“[McCutchen] is the MVP for a lot of reasons,” Williams said. “He is a good player, a really good player. I don’t think he is going to go after that ball if he feels like he didn’t have a chance to catch it. It was a good play.”

A big day for Denard Span

By Andrew Simon

WASHINGTON — A few hours after Nationals manager Matt Williams said he would stick with the scuffling Denard Span as his leadoff hitter, Span rewarded that faith with one of the best games of his career on Tuesday.

Span went 5-for-5 with two doubles, two RBIs, a stolen base and two runs scored in a 9-4 win over the Reds. In the process, he lifted his batting average from .239 to .263 and his on-base percentage from .287 to .308.

It was the sixth five-hit game in Nationals history (since 2005) and first since Ian Desmond on Sept. 15, 2011. It also was the seventh five-hit game in the Major Leagues this season and the third of Span’s career — but first since 2009, his first full big league season.

“Those are special,” Williams said of the performance. “Those don’t happen very often, so good for him.”

And good for the Nats, who improved to 13-5 this season when Span reaches base safely at least twice. But that hasn’t happened often enough for Washington, which entered Tuesday last in the Majors in on-base percentage from the leadoff spot, with Span occupying that position in 35 of 44 games.

It’s Span’s second straight season getting off to a slow start. Last year, he hit .258 with a .310 on-base percentage through Aug. 16 before hitting .338 with a .375 OBP the rest of the year to finish within striking distance of his career numbers.

Tuesday showed Span’s full arsenal of offensive skills when he’s clicking. He opened the bottom of the first inning by taking Johnny Cueto the other way for a single on a rare first-pitch swing. In the third, he dropped a bunt toward third base, with his speed helping force a bad throw that scored a run and put Span at third. In the sixth, he singled and stole a base in his first at-bat and ripped a two-run double in his second — the latter hit off lefty Sean Marshall (Span came in hitting .190 against southpaws). Finally, in the eighth, he enjoyed a bit of luck that he might have been due for, hitting a blooper to shallow center field that eluded the Reds’ defense for a double.

Despite all of that, Span said he was already trying to put the game behind him.

“It was just one day. Had a good day. Today was my day,” Span said. “Saw the ball good, and I’ve got to do it again tomorrow. That’s what it’s all about. Whether I go 0-for-5 or 5-for-5, my mindset the next day is yesterday is yesterday and I’ve got to do it again.”

Follow Andrew Simon on Twitter @AndrewSimonMLB.

Gio trying to ‘grind through’ recent problems

By Andrew Simon

WASHINGTON — After enduring his second straight short and ineffective start on Saturday, Nationals left-hander Gio Gonzalez didn’t directly answer questions regarding his health. Gonzalez had some trouble with shoulder tightness earlier in the season and was asked how he felt after giving up five runs in three innings to the Mets.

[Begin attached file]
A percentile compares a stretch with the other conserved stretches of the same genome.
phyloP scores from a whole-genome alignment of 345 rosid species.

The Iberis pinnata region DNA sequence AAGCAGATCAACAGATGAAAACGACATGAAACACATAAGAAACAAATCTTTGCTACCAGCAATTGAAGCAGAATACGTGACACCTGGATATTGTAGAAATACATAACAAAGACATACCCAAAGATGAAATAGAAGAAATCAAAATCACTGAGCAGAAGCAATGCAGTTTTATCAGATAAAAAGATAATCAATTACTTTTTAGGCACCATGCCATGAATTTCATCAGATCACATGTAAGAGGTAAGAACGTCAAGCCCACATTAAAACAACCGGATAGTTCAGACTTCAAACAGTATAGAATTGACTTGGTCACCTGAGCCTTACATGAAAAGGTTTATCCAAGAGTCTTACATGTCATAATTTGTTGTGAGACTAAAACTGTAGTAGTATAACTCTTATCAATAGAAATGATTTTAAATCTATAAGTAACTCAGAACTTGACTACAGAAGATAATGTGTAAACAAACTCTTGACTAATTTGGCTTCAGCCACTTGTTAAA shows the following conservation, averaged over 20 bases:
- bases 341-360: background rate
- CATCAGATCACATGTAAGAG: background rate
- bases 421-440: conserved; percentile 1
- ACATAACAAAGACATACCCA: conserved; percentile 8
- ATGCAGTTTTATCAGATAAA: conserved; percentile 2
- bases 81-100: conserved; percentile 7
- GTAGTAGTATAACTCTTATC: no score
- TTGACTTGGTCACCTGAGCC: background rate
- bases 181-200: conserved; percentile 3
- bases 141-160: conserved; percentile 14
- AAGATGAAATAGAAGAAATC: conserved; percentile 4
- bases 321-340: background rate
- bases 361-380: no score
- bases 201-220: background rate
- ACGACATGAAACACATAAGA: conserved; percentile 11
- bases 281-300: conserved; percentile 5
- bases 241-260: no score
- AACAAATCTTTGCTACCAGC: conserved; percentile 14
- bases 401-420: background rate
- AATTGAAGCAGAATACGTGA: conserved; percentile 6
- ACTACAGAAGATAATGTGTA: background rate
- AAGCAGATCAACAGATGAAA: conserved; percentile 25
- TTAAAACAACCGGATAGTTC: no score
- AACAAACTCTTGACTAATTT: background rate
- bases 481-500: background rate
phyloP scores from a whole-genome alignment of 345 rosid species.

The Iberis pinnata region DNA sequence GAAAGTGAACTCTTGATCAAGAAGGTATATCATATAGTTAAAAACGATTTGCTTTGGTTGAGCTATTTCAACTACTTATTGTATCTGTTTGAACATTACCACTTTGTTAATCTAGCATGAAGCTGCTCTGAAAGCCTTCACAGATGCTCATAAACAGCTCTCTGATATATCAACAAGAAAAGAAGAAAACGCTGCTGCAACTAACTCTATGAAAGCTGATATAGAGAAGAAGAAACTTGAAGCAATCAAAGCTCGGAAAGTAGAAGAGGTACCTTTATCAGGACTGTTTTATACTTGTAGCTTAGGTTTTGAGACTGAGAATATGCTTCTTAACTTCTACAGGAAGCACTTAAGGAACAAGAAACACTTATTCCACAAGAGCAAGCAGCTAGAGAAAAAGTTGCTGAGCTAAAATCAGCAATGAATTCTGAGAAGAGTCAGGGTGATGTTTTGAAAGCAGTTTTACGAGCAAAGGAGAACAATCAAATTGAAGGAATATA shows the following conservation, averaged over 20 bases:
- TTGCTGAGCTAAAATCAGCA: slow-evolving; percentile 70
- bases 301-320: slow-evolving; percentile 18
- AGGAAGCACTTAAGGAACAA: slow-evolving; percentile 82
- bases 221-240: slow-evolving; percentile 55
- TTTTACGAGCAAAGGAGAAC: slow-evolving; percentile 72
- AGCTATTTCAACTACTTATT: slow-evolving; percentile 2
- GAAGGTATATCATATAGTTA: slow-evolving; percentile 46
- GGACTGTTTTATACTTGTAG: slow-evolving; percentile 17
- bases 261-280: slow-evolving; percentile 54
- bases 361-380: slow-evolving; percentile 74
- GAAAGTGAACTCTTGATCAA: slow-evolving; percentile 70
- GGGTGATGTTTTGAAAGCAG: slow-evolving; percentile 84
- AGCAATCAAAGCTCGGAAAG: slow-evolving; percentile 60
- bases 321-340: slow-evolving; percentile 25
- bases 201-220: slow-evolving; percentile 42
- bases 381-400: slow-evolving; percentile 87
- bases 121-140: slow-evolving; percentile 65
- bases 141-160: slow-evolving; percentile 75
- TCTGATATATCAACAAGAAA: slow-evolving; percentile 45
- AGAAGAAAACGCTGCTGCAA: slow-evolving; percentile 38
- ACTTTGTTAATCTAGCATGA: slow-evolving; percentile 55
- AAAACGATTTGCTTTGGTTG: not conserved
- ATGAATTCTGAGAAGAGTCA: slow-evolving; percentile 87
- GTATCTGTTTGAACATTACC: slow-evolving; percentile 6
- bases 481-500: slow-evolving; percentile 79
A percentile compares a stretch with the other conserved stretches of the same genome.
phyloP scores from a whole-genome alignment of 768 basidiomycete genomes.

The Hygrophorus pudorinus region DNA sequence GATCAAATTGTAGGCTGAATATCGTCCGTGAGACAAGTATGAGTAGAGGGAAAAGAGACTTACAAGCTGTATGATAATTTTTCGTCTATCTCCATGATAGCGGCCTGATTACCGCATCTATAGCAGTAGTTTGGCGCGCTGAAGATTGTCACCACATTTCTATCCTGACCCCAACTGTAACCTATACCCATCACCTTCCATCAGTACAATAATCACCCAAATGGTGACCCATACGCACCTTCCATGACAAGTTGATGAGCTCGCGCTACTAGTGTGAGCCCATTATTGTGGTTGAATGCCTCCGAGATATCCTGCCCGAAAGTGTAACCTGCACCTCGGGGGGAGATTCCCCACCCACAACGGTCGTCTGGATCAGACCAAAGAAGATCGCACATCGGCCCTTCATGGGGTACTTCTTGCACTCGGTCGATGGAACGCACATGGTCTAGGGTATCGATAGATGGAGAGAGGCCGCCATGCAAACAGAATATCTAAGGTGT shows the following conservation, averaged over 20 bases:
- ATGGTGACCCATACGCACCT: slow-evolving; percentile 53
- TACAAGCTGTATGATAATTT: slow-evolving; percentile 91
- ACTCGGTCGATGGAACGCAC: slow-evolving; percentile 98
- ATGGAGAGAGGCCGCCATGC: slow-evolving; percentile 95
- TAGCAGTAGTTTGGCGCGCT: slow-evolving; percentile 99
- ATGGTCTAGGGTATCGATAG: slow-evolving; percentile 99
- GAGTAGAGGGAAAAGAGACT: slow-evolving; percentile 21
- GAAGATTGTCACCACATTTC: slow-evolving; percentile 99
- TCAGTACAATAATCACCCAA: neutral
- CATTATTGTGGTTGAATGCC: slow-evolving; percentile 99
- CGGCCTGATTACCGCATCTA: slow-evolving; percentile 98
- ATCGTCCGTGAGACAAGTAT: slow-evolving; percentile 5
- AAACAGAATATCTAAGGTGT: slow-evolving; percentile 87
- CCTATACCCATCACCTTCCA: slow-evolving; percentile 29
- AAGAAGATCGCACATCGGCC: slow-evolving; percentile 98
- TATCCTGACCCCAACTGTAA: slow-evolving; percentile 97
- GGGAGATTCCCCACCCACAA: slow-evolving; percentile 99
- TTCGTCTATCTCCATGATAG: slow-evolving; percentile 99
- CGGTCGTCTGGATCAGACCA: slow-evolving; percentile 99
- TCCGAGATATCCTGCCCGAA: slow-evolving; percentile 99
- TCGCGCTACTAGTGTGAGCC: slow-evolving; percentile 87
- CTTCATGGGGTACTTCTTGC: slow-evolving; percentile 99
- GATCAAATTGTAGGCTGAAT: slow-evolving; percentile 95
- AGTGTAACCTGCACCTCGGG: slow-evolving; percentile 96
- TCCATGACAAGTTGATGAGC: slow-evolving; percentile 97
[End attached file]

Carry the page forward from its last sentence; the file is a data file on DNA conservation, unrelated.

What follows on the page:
“It’s one of those things you’ve just got to grind through,” Gonzalez said. “I’m just trying to find out what it is, and hopefully something positive comes out of it.”

Asked again if he was dealing with anything health-wise, Gonzalez added, “Realistically, arm was dropping a lot. I guess we’ll see.”

The 28-year-old, who has made at least 32 starts in four straight seasons, came out of his April 23 start against the Angels after five innings due to shoulder tightness. He’s stayed on schedule since then, pitching four more times.

Over his last two outings, Gonzalez has allowed 12 earned runs on 16 hits over 7 1/3 innings, walking five and striking out eight. He’s thrown more than 23 pitches per inning and seen his ERA rise from 2.91 to 4.62.

Gonzalez said his arm slot has been off, with his pitches getting up in the strike zone. Manager Matt Williams has noticed that Gonzalez hasn’t been able to find consistency with his release point like he usually does as a game goes along.

However, Williams said he couldn’t attribute the issues to an injury, as Gonzalez hasn’t lost velocity. On Sunday, he threw his fastball at 90-94 mph.

“He’s had a little tight shoulder earlier this year but he’s continued to pitch and tells us he feels good, so I don’t know,” Williams said. “I don’t see that.”

Follow Andrew Simon on Twitter @AndrewSimonMLB.

Nats trying to make Ross Detwiler fit in ‘pen

By Andrew Simon

WASHINGTON — When the Nationals converted Ross Detwiler into a relief pitcher near the end of Spring Training, they didn’t intend to relegate him to mop-up duty.

“He provides something special out of the bullpen,” manager Matt Williams said at the time.

“He is going to be a major part of that out of our bullpen.”

More than a month into the season, it hasn’t turned out that way for the left-hander. Jerry Blevins is the ‘pen’s primary lefty, Craig Stammen is the primary long reliever, and Tyler Clippard and Drew Storen set up closer Rafael Soriano. Detwiler’s job has not been so well defined.

But Friday might have brought a positive step. Leading 5-2, the Nats called upon Detwiler to pitch the sixth inning against three left-handed batters. He retired Curtis Granderson, gave up a single to Bobby Abreu, then induced a double-play grounder from Lucas Duda.

“We keep wanting that spot for him,” Williams said on Saturday.